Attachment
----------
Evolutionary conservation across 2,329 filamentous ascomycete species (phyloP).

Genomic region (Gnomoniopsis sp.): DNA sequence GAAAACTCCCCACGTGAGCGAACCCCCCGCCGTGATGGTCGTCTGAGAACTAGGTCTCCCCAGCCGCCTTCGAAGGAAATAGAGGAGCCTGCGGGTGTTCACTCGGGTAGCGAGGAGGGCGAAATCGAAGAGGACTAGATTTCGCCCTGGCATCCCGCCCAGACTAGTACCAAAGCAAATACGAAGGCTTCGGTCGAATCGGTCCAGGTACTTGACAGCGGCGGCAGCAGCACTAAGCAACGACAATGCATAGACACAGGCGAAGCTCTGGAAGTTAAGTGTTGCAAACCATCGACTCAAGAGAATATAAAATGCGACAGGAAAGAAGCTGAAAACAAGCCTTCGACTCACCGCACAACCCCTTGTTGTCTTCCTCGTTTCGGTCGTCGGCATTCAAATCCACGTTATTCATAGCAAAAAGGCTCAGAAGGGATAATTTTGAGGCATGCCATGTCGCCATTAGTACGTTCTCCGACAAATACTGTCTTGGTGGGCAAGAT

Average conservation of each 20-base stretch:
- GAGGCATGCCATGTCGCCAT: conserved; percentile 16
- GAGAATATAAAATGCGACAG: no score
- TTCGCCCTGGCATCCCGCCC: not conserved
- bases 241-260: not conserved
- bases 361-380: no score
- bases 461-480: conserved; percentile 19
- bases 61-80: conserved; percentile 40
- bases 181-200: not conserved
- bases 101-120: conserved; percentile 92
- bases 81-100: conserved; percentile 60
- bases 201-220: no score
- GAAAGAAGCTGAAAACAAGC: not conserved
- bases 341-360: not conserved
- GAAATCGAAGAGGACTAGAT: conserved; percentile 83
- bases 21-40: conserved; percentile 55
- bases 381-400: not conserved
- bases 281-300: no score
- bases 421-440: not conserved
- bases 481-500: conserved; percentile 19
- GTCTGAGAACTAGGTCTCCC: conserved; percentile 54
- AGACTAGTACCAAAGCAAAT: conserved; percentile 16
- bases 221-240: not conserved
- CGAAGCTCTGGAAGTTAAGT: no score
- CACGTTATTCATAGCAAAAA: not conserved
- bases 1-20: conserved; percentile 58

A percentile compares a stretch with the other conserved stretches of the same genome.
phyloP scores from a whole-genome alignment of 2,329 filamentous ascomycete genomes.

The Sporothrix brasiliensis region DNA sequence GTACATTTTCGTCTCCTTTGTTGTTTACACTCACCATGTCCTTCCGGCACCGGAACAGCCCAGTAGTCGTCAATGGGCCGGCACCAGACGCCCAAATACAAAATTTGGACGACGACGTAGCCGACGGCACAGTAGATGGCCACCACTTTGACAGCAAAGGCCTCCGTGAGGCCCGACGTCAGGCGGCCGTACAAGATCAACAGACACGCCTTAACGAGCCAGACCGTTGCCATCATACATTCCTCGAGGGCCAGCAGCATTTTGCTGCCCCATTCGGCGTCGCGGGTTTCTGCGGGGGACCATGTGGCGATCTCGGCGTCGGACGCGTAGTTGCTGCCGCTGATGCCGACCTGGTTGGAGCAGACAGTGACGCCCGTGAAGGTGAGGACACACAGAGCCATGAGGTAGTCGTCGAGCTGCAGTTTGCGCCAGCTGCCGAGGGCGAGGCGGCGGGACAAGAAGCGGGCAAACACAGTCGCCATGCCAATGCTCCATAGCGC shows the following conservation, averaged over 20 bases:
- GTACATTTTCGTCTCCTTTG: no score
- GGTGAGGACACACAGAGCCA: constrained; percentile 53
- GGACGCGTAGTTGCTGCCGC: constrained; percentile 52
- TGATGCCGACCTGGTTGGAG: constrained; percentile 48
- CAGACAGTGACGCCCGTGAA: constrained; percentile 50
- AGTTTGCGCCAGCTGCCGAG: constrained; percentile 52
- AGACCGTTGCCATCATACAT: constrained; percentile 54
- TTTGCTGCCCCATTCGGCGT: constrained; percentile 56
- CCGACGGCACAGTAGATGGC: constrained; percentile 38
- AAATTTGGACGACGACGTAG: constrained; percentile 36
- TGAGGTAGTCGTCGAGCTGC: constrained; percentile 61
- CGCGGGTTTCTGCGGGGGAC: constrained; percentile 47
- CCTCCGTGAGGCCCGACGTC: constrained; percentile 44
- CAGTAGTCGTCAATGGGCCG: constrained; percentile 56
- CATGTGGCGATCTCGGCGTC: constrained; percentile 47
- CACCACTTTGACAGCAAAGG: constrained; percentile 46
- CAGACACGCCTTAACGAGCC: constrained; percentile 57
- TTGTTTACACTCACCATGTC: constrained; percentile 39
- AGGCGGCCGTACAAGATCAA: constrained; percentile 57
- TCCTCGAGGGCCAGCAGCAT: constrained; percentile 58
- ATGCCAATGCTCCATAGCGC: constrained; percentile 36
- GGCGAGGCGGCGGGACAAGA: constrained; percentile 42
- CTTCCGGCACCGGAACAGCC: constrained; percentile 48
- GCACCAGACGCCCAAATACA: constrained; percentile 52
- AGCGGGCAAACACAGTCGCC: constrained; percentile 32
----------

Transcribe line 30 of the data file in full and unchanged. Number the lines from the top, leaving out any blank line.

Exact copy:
phyloP scores from a whole-genome alignment of 2,329 filamentous ascomycete genomes.